Though satellite information is providing insurers, brokers and underwriters with an excess of useful information, there are still many challenges associated with using this data. According to Mehlhorn, obtaining satellite information promptly is a significant issue that still must be addressed, especially when it comes to natural catastrophes. “For Sandy, unfortunately, there was no processed data available that could have been used as modeling information,” he says. “We use satellite images and satellite information whenever it is available, but it is not yet always available because there’s not a real process put in place or a platform that provides processed satellite information for each event that can be directly used by the insurance industry in their models.”
Processing the multitude of satellite data into information the industry can use and understand is another barrier the industry faces. “We need it processed to [a level] where it’s practically [at] an off-the-shelf state, where we don’t have to do that much with it, we just need to use it and build it into our tools and models for it to help with our analysis,” says Shaw. But getting the right level of processed data is still hard to do, she adds.
Cost and Capital
Cost, of course, can also be prohibitive. Data is purchased by square kilometer tile. “Imagine if you had to cover all of Canada or even all of Toronto, how many tiles of imagery you’d have to buy,” says Shaw. “It’s quite expensive for us.” But total costs to purchasers may be decreasing. Up until recently, storing the data and putting the correct infrastructure in place to use the data correctly was also incredibly expensive. The advent of cloud computing, however, is drastically reducing these costs. “All that information can be stored somewhere else and we don’t actually have to store it ourselves and we can just stream what we need, when we need it,” says Shaw.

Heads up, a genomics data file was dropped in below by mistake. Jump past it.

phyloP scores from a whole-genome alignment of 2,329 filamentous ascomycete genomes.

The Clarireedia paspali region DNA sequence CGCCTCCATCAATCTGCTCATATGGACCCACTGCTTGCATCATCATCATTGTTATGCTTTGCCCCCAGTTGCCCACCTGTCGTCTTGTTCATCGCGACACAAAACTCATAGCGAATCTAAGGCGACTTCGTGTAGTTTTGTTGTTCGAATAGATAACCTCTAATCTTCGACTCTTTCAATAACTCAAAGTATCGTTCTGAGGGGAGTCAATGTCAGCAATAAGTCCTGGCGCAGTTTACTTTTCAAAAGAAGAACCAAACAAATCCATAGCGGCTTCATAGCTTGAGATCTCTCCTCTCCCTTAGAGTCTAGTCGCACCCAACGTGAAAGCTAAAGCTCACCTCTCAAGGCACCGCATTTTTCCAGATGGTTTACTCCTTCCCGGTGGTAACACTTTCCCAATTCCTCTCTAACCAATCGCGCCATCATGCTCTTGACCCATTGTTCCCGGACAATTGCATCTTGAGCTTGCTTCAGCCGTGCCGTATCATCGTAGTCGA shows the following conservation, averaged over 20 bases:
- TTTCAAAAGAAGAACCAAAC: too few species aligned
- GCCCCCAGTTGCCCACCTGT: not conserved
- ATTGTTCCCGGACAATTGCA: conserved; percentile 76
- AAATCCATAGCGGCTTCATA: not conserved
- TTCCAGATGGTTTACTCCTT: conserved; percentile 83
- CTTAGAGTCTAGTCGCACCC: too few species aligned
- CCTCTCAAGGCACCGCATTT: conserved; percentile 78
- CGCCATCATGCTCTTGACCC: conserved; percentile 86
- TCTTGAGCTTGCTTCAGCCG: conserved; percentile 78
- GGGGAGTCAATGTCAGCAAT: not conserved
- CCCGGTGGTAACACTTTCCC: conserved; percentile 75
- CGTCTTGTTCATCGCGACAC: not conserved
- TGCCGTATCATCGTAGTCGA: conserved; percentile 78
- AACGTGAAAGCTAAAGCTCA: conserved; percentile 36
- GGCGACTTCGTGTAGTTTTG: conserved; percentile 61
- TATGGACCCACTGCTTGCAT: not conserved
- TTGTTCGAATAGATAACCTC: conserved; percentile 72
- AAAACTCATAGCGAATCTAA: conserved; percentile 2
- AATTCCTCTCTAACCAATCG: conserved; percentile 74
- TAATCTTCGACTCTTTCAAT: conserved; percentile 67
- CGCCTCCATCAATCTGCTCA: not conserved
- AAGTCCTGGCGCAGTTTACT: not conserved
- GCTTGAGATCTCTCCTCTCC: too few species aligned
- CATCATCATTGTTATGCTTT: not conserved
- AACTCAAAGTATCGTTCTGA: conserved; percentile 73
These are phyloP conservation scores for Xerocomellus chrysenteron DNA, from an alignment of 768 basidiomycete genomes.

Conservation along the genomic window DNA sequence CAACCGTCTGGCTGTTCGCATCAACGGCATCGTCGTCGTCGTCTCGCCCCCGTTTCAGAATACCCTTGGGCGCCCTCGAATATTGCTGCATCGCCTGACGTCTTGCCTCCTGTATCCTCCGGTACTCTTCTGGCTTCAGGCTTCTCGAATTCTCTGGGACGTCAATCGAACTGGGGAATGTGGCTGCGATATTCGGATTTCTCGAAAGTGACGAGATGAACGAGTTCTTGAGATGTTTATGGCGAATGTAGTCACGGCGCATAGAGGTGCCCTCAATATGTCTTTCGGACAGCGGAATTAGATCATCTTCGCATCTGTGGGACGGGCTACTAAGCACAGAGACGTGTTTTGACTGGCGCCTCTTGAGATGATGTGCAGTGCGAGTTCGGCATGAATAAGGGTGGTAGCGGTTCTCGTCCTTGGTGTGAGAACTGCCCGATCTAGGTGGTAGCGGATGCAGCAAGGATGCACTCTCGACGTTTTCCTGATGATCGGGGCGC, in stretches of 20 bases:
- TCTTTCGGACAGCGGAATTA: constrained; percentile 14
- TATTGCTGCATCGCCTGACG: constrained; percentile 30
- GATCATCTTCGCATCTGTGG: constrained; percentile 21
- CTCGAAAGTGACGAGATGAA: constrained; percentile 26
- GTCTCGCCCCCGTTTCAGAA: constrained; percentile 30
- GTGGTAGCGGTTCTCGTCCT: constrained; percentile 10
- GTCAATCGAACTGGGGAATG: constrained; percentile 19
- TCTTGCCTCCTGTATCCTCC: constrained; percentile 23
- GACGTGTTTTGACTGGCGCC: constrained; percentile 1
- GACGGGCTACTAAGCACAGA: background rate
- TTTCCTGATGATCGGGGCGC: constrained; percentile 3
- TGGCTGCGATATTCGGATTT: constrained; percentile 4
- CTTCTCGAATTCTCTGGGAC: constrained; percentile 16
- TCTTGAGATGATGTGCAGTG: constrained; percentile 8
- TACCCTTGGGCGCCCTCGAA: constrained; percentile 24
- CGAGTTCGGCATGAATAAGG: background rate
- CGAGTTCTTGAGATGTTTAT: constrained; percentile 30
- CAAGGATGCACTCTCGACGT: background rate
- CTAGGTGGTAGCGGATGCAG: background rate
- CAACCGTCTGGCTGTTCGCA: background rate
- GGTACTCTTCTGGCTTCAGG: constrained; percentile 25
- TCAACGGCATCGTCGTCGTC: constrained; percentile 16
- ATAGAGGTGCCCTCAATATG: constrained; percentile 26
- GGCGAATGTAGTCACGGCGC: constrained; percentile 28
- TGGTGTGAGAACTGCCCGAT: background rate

As the cost/benefit improves, Shaw says the appetite for satellite data is also growing. “The demand is for us to know what exposures we have and how much our clients are likely to lose if there’s a catastrophic event and actually have quantified it. The regulatory environment, as well, is driving that,” she says. Insurance companies are being pushed by regulators to provide more accurate loss estimates. “Up until now, you’ve been able to say, ‘That’s probably how much we think we would lose,’ but in the new regulatory environments, the question will be asked, ‘How did you come up with that number? What assumptions did you make? Where did you get the information on which to base those assumptions?’ ” That’s where satellite information can help.
With more information becoming available from the ESA satellites and as the demand for this information increases, it is up to the industry to take advantage of what is available. There are lots of possibilities, says Shaw. “It’s just having the imagination and the will to try out new things.”
Copyright 2013 Rogers Publishing Ltd. This article first appeared in the February 2013 edition of Canadian Insurance Top Broker magazine.
This story was originally published by Canadian Insurance Top Broker.